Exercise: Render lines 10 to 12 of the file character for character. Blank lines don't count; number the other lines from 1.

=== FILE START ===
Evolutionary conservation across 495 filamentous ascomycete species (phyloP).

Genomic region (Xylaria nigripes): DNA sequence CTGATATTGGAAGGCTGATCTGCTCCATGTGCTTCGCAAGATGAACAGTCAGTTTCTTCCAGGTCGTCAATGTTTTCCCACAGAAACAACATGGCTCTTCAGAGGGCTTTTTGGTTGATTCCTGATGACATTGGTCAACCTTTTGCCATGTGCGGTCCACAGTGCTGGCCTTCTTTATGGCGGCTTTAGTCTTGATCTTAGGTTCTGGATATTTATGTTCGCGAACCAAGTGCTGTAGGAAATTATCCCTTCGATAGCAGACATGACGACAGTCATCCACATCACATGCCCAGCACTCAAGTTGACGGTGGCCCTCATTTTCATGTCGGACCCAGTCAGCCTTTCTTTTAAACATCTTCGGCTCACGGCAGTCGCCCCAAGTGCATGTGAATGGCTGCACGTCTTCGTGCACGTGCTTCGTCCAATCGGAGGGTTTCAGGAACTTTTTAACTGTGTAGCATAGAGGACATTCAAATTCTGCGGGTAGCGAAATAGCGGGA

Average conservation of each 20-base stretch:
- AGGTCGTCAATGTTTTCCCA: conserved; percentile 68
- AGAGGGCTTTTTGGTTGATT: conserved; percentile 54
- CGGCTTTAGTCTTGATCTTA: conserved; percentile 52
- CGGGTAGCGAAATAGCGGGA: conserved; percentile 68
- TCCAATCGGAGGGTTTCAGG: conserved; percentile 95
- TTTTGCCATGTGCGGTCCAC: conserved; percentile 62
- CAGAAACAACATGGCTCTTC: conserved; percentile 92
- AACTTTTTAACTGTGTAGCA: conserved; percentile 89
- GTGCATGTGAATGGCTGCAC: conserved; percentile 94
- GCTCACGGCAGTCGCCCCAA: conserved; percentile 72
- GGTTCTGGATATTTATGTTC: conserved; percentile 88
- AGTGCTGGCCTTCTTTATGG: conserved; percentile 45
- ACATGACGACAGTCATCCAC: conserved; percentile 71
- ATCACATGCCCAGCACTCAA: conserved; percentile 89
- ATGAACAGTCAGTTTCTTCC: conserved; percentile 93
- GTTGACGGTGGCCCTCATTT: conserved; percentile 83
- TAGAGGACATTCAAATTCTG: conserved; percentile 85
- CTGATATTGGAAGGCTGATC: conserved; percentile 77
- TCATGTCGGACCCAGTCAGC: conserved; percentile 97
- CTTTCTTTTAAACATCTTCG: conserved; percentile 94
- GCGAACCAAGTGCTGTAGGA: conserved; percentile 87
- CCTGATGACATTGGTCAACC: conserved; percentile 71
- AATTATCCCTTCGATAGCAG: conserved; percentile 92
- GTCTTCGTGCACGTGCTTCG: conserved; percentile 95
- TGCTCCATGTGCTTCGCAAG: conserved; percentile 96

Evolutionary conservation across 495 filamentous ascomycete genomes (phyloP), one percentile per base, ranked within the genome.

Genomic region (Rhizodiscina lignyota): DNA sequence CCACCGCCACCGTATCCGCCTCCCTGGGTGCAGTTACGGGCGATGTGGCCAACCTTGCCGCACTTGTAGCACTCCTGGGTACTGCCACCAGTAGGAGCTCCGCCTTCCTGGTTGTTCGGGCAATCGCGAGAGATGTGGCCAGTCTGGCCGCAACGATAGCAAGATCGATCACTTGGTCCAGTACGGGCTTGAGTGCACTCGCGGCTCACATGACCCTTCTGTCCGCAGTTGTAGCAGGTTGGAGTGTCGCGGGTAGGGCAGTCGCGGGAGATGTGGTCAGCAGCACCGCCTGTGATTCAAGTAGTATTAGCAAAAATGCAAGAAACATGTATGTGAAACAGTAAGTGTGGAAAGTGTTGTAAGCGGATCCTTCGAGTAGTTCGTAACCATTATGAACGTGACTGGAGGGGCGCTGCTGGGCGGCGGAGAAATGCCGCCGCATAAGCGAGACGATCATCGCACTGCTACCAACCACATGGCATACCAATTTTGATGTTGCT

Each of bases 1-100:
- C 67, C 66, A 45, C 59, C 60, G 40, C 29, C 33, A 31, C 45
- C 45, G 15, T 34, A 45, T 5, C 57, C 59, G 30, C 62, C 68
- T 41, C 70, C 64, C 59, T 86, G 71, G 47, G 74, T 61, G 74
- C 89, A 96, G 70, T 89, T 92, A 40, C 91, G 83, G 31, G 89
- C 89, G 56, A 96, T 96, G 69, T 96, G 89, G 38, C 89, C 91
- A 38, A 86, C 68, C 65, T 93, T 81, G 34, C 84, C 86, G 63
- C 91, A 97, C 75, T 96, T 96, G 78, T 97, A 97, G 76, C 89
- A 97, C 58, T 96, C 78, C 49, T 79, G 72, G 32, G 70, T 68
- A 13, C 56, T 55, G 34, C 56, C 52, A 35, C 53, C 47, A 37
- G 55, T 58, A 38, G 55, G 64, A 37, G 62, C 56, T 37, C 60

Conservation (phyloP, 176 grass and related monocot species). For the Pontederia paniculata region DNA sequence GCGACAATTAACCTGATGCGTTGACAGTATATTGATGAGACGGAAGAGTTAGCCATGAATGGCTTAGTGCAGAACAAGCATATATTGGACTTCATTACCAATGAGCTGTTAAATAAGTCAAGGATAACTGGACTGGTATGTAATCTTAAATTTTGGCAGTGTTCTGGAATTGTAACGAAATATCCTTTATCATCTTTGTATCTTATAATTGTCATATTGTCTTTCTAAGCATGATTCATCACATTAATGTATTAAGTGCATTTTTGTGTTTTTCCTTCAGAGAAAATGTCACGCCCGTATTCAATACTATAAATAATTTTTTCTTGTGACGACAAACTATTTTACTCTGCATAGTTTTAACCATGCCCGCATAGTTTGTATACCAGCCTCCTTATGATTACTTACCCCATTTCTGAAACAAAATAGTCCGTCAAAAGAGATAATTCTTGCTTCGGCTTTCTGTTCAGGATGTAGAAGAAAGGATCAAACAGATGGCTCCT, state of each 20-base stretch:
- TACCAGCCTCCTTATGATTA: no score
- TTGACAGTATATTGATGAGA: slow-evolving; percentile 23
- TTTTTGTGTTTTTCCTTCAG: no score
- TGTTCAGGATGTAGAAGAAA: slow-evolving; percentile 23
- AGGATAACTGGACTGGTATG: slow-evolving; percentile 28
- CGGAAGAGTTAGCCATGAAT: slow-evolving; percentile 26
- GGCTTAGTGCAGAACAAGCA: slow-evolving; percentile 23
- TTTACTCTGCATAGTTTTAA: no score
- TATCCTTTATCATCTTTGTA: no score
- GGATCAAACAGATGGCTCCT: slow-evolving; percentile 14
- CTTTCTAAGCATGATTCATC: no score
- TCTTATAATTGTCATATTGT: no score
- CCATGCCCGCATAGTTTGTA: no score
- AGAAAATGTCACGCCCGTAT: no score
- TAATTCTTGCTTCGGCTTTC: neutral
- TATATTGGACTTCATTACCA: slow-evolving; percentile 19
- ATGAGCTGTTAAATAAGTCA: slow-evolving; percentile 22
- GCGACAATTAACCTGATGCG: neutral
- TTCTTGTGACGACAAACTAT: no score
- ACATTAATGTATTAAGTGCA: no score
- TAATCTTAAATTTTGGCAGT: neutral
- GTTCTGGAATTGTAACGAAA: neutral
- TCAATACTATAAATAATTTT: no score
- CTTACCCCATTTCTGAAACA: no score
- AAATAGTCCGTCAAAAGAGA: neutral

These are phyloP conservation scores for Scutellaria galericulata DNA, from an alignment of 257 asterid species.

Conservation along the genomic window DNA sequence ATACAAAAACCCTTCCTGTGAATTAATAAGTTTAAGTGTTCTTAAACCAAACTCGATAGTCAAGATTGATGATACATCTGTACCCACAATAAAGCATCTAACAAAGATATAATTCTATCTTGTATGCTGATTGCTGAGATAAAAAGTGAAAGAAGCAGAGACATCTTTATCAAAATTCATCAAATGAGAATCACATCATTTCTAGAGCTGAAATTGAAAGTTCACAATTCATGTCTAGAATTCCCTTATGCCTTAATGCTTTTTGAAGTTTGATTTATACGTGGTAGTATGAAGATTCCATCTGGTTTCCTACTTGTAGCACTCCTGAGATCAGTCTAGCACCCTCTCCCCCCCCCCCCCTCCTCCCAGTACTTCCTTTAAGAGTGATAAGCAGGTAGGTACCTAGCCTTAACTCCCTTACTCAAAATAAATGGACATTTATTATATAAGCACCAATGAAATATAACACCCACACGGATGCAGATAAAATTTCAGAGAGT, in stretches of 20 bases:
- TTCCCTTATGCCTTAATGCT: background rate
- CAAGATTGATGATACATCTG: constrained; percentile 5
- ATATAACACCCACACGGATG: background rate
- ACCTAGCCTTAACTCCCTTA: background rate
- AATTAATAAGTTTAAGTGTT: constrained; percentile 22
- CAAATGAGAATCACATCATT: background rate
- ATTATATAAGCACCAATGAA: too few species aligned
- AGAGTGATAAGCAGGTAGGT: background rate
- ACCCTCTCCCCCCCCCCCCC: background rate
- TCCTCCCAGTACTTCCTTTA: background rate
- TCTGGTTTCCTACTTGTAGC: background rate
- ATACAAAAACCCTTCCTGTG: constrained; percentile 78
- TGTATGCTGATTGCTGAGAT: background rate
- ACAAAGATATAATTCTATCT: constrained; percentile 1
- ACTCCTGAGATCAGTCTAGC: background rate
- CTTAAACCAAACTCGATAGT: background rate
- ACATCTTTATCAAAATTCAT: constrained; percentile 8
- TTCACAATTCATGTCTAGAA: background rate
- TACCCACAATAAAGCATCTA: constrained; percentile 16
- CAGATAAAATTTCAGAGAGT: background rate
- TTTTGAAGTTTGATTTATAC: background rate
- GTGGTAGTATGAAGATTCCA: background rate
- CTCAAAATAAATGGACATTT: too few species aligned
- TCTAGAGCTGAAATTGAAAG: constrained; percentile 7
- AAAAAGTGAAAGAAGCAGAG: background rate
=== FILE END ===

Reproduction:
- CAGAAACAACATGGCTCTTC: conserved; percentile 92
- AACTTTTTAACTGTGTAGCA: conserved; percentile 89
- GTGCATGTGAATGGCTGCAC: conserved; percentile 94